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It’s anyone’s guess how rusty Deshaun Watson will be upon his return Sunday after nearly a two-year absence, but if experience equals expertise then Joe Montana is exactly the right person to ask.
Montana sat out all but one game over a two-year span of his storybook career from 1991-93. He understands what it’s like to miss a long time then return. That is exactly Watson’s situation this weekend.
“Guys are used to getting hurt and missing a number of games and it’ll take a while, even in practice, to get used to things,” Montana said Thursday in an interview with FOX News Digital. “But he’ll jump in the saddle fairly quick. Obviously, with a different team, so that’ll take a little bit of adjusting also at the same time.”
Montana Injury Led To 49ers Departure
Montana suffered an elbow injury in the 1991 preseason that forced him to miss that season and all but a half of the final game during the 1992 season. He didn’t start another game until Sept. 5, 1993.
So Montana’s time between starts was 615 days. Watson will go 700 days between starts when his Cleveland Browns kick off against the Houston Texans.
There are, of course, differences. Montana was recovering from an injury. And he was 37 years old when he returned to play. Watson has not been injured and he’s 27.
But there are also similarities. Like Watson, Montana returned with a brand new team. Watson was traded from the Texans to the Browns in the offseason just as Montana was traded from San Francisco to the Kansas City Chiefs.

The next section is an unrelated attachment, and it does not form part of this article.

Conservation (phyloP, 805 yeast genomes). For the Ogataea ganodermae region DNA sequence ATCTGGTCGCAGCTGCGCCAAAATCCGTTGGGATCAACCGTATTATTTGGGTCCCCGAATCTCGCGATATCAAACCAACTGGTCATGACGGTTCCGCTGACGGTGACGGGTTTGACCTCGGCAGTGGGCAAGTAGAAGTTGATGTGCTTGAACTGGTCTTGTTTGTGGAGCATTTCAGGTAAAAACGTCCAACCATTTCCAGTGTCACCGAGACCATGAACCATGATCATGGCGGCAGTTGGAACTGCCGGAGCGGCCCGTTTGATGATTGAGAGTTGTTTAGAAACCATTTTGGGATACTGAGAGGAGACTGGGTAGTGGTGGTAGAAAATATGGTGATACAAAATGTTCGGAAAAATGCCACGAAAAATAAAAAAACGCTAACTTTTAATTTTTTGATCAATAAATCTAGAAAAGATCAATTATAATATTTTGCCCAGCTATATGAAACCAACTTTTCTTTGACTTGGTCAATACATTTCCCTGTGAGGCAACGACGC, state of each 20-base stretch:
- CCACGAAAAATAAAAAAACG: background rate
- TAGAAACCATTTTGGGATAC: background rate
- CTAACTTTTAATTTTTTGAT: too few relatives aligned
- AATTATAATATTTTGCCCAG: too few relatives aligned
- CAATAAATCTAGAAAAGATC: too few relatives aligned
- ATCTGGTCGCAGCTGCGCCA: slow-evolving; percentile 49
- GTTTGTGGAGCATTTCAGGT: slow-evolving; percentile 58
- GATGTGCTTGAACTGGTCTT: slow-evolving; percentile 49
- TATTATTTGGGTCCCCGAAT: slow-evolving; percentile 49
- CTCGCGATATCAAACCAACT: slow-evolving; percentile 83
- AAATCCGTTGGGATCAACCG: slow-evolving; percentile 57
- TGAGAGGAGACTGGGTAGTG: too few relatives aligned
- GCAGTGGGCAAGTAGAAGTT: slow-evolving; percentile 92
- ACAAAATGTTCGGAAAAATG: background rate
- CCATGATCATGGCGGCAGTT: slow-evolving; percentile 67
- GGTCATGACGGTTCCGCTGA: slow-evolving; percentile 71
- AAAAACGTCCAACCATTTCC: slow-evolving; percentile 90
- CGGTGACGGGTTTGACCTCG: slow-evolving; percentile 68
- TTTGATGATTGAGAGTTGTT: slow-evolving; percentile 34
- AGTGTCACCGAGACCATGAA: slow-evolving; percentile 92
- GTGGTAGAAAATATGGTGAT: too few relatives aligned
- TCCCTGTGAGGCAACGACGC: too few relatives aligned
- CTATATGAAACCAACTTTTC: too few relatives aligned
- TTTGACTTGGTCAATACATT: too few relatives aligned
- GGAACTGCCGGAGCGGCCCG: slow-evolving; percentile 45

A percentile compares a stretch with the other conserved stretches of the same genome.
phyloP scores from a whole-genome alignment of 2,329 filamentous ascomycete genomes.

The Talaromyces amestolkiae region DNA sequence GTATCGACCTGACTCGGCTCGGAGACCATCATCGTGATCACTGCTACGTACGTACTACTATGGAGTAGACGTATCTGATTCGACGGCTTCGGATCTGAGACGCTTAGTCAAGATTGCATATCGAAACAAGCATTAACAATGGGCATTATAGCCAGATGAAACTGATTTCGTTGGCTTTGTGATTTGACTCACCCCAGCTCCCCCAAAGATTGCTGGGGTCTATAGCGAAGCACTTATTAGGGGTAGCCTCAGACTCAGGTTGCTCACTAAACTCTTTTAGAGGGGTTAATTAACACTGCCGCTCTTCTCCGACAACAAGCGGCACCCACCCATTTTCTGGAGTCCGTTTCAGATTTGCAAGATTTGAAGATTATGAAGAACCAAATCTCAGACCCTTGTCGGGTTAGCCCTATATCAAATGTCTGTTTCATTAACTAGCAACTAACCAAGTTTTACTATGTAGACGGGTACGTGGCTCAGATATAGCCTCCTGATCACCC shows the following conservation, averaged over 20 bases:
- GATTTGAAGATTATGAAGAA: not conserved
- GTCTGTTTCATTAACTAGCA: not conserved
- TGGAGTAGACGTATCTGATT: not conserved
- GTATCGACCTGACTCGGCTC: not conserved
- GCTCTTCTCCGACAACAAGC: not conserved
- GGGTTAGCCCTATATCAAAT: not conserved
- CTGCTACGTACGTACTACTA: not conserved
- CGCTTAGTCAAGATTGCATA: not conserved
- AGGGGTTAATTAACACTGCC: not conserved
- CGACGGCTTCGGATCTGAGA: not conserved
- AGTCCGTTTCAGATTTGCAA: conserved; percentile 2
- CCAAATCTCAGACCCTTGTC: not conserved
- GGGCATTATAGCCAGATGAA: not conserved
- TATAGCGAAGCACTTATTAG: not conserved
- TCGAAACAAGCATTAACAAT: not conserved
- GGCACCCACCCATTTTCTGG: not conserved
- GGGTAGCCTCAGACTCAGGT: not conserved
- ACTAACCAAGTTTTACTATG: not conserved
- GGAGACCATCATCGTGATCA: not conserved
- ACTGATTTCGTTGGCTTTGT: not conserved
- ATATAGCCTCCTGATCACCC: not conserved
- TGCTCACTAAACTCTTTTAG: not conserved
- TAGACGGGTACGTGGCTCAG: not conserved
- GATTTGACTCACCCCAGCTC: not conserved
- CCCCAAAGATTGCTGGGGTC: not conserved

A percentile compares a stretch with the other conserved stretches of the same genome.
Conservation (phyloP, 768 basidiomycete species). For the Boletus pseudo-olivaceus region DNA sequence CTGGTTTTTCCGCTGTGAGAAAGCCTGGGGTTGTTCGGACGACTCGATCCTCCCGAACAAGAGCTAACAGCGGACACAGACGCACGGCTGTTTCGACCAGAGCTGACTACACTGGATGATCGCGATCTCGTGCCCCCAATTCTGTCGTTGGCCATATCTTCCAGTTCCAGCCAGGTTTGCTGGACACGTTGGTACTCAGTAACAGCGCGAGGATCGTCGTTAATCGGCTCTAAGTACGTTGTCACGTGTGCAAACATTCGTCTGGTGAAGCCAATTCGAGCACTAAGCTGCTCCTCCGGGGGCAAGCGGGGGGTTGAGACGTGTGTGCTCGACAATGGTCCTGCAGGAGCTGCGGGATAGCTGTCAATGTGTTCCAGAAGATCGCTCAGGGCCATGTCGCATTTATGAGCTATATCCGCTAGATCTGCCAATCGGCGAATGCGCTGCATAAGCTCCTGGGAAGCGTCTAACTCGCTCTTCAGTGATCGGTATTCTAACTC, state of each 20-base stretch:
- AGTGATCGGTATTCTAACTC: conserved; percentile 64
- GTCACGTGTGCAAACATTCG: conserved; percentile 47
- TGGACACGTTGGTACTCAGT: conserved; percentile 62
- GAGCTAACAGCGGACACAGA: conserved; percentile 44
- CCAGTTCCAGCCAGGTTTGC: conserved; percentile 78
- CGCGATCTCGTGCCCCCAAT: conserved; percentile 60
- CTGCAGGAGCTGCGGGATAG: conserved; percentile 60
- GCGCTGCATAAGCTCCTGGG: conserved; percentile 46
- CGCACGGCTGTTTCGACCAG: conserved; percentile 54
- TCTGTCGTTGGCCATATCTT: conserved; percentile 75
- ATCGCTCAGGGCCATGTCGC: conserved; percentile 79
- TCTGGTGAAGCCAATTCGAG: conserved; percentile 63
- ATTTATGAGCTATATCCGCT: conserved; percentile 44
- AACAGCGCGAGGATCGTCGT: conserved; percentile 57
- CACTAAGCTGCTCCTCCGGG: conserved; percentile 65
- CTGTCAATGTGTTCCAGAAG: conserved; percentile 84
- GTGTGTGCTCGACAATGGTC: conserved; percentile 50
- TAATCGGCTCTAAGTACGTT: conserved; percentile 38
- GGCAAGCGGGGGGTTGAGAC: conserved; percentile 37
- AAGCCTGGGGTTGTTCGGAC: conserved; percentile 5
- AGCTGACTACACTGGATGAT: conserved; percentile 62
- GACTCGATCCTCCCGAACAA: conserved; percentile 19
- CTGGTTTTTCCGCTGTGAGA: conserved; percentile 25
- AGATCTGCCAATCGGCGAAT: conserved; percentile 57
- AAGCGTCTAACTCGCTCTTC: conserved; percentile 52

And like Watson, Montana faced questions about how he’d play.
That’s obviously the big one for the Browns.
“…How well will he perform? I put my money that he’d be average maybe a little bit better than what he’s normally playing at just because no matter what you really do in practice and how physically you stay in shape or do the things you need to do, there’s nothing like the real-time game stuff,” Montana said.
“And it’ll take him a little bit. I don’t think it’ll take him too long to get back in the swing but it’ll take a game or two.”
It didn’t take Montana that long. He threw 3 TD passes his first game with the Chiefs and helped them get to the AFC Championship game.
Watson needs to perform well immediately because the Browns own a 4-7 record and are three games behind the Ravens and Bengals in the AFC North. So there is no time to waste.
Montana and Watson are not, by the way, unique to long quarterback layoffs.
Watson Long Layoff Not Unique
Michael Vick started all 16 games of the 2006 season for the Atlanta Falcons and then was out the entire 2007 and 2008 seasons while in prison in connection to a federal dog fighting charges. Vick was suspended without pay for violating the NFL’s Personal Conduct Policy and although he was back in 2009, he returned as a backup with the Philadelphia Eagles.
It wasn’t until 2010 that Vick regained a full-time starting job so it was 1,351 days between his last start in 2006 and first of the 2010 season.
Tom Brady missed all but one quarter of the 2008 season before returning for the start of the 2009 season. Brady threw 28 touchdown passes and 13 interceptions that season. The Patriots were eliminated in the wild card round.
Andrew Luck missed the entire 2017 season with a shoulder injury but threw 39 touchdown passes in 2018.
And Teddy Bridgewater missed 19 months in 2016 and ’17 due to a non-contact injury in a preseason practice.
All of those absences came as a result of injuries. And so there is one significant difference between them and Watson.
All those players required rehabilitation and, yes, massage therapy. Watson missed 700 days because of his massage therapy.